This article by Pembina Institute was published in The Georgia Strait on Nov. 2, 2020.
By Muneesh Sharma and Madi Kennedy
With election day in the rear-view mirror, many British Columbians are looking to the provincial government to take strong leadership on urgent economic and social priorities in concert with bold action on climate change. Upgrading the buildings where we live and work ticks all of these boxes by (1) reducing carbon pollution, (2) increasing safety, public health and housing affordability, and (3) aiding in economic recovery by creating thousands of local jobs using mostly local materials.
Property assessed clean energy (PACE) financing can help us achieve this vision by kickstarting a thriving retrofit economy.
What is PACE?
PACE financing is an innovative “green” loan instrument developed in California in 2008 that overcomes the capital constraints that many buildings owners face when contemplating upgrades. The concept is simple: building owners borrow funds to complete retrofits, such as replacing gas furnaces with heat pumps, upgrading windows, adding solar panels, or even making seismic improvements.
What makes these loans different is they are registered on the property title, not to the owner, so they are transferable with the property’s sale and are repaid in instalments added to property taxes over the retrofit’s lifespan. PACE programs are now active in 37 U.S. states, resulting in almost 300,000 retrofit projects and $16.5 billion US in economic impacts.
PACE, which enjoys cross-sector support, is attractive to commercial and residential property owners because they can fund projects with no out-of-pocket costs. PACE’s transferability from one owner to the next with the sale of the property means that building owners are only on the hook for the cost of a retrofit during the period they are benefitting from it.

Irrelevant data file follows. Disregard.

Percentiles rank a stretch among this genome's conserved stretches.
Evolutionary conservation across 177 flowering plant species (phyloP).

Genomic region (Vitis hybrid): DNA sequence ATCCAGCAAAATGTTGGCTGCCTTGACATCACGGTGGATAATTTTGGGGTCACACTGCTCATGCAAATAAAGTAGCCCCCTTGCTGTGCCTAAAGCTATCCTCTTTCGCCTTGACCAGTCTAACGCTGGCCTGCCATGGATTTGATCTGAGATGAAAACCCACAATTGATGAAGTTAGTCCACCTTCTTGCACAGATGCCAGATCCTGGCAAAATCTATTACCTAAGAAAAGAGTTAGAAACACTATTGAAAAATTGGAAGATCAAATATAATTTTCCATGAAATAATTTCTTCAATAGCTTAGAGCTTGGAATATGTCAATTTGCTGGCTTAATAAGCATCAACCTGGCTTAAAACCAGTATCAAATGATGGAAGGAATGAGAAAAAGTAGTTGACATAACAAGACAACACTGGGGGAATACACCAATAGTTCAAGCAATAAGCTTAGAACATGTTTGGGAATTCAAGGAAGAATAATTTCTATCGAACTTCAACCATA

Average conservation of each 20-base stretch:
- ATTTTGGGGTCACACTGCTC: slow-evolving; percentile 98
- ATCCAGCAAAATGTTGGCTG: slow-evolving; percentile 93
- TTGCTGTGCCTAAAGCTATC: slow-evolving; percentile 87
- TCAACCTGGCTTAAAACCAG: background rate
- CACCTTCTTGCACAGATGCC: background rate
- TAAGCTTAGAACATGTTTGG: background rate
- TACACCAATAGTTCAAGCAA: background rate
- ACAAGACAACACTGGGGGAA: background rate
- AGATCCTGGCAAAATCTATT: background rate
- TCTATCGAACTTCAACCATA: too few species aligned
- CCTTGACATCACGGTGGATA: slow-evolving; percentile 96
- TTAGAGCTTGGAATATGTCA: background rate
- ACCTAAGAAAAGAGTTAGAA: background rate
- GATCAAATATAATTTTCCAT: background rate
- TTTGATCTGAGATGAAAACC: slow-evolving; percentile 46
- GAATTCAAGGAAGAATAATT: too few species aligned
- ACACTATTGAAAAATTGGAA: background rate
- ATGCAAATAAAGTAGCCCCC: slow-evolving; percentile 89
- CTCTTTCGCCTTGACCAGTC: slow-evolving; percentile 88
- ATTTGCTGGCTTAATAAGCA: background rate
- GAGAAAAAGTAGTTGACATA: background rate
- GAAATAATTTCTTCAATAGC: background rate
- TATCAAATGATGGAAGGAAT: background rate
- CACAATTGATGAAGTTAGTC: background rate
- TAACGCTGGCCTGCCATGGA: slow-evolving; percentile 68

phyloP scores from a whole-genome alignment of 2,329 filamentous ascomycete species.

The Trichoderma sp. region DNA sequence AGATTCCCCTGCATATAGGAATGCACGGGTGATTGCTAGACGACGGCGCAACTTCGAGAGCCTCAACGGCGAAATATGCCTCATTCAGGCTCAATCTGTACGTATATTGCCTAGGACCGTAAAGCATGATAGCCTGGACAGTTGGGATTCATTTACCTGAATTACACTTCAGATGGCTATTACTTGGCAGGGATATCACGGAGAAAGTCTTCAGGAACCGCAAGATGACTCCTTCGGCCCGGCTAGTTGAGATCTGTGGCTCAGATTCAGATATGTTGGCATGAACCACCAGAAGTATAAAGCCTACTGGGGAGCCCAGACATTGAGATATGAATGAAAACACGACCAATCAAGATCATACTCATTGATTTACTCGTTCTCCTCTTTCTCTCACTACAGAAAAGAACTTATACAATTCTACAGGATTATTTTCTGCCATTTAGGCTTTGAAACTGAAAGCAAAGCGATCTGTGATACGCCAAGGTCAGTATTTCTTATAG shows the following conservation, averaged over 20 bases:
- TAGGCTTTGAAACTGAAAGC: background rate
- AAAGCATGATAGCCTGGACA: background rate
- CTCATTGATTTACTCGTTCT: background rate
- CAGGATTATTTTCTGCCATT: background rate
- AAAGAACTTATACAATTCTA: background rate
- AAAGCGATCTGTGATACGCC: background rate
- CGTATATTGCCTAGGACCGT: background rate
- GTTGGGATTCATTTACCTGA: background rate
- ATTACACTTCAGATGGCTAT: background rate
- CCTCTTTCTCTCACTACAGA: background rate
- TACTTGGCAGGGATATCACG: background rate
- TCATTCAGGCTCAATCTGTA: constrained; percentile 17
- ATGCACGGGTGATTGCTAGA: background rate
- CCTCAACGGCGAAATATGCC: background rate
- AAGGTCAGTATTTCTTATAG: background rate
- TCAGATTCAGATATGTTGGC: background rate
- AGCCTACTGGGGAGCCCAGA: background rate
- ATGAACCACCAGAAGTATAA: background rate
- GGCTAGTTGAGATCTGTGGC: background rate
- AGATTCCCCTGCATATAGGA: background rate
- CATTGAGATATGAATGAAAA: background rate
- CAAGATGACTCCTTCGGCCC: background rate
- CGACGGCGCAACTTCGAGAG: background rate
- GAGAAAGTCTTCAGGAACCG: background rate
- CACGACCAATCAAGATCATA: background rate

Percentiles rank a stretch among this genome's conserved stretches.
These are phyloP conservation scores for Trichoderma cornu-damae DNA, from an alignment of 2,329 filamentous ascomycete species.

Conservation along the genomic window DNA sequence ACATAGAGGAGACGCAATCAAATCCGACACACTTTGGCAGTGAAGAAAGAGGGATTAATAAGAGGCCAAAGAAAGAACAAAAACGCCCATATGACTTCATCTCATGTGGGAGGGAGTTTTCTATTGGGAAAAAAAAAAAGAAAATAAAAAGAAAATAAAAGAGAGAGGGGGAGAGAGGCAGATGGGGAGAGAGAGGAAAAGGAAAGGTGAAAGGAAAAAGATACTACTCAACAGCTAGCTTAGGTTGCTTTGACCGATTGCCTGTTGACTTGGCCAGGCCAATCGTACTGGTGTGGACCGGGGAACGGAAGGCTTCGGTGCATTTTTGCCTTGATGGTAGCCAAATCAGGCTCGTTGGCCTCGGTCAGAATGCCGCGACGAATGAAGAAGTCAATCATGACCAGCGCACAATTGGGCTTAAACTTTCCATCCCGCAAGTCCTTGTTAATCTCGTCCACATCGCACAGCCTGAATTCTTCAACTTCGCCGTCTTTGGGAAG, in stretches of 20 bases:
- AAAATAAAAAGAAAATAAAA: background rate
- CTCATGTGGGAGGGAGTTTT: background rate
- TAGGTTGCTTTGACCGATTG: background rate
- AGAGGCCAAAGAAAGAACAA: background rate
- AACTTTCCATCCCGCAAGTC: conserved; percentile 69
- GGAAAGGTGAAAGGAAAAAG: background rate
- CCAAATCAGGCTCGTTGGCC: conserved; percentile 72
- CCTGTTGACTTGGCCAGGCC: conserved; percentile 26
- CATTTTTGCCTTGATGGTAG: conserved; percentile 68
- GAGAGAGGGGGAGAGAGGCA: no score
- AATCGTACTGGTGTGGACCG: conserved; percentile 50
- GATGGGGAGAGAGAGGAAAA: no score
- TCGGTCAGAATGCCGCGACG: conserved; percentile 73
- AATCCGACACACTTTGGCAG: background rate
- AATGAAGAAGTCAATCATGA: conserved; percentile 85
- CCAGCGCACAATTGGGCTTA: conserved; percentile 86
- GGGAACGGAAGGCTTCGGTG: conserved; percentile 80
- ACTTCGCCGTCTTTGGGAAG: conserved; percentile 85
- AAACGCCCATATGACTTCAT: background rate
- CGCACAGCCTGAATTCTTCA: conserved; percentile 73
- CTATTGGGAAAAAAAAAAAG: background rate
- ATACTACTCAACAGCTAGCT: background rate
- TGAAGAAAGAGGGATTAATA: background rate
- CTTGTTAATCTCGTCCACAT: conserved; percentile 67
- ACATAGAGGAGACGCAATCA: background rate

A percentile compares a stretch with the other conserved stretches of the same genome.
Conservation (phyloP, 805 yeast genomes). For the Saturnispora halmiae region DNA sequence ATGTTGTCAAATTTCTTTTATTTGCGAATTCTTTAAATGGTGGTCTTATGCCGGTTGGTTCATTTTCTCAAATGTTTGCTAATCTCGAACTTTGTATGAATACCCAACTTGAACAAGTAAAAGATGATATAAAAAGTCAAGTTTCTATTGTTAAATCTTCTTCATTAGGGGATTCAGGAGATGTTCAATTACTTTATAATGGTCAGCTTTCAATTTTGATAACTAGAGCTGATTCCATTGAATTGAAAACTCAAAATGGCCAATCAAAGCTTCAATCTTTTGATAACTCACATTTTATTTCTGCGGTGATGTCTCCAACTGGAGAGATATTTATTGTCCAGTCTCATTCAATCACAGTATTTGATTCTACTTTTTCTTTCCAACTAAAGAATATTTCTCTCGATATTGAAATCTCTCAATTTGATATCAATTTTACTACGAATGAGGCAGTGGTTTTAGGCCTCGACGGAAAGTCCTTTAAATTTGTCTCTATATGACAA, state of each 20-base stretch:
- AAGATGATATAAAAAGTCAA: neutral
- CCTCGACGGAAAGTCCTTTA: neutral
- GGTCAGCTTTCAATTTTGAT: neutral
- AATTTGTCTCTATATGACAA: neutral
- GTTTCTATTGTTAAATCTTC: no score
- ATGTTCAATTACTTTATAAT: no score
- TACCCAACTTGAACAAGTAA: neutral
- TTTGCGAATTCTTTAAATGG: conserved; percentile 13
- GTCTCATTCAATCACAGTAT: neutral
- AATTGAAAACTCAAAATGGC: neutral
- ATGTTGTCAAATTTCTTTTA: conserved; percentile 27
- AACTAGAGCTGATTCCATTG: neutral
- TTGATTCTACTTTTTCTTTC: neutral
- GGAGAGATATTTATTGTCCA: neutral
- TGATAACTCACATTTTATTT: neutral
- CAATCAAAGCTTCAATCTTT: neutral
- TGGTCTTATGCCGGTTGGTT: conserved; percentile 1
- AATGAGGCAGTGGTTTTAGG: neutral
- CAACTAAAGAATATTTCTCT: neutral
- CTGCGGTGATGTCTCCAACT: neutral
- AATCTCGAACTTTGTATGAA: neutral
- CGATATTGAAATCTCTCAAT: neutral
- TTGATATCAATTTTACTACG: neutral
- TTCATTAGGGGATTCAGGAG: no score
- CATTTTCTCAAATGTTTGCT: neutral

With flexible financing terms and repayment periods up to 30 years, it’s possible to take on deep, whole-building retrofits with substantial energy and carbon savings. The annual utility bill savings for a PACE project sometimes surpass the yearly repayments (levied on property tax bills) so that property owners can be cash-flow positive immediately. That means building owners have more money to spend on other capital projects, expenses, or business expansion.
Can PACE work in B.C.?
PACE requires provincial legislation allowing municipalities to establish PACE programs. The most successful U.S. models use third-party administrators to implement state-wide programs. We can do the same here. Local governments have expressed growing interest via Union of B.C. Municipalities resolutions. Adopting a province-wide program would help cities meet climate goals without saddling cities with debt.
In September, the government committed to investing $2 million in a PACE roadmap and pilot program through its Economic Recovery Plan. This investment is welcome, but sound policies can fail through poor execution. Without scale and continuity, a pilot program would likely not achieve the desired outcome. The U.S. experience shows that it takes time and scale to create a PACE ecosystem where property owners, underwriters, appraisers, financiers, and contractors understand PACE and are comfortable with its promotion and use.
How can we get to implementation?
PACE BC — an alliance of city councillors, business owners, and environmental organizations — is asking the provincial government to unlock PACE for British Columbians through enabling legislation. To help the government move quickly, we’ve consulted with industry and experts and drafted legislation that would allow any municipality to opt into a province-wide PACE program.
The government will need to move quickly to grow the retrofit economy. PACE financing will be a game-changer for owners looking to invest in protecting the homes and buildings we live, work, and play in. Unlocking PACE early in the government’s new mandate is critical for building on the economic recovery investments expected to flow to retrofits.
Muneesh Sharma is the director of government affairs for the Building Owners and Managers Association of B.C. Madi Kennedy is an analyst with the Pembina Institute. Both are members of the PACE BC coalition.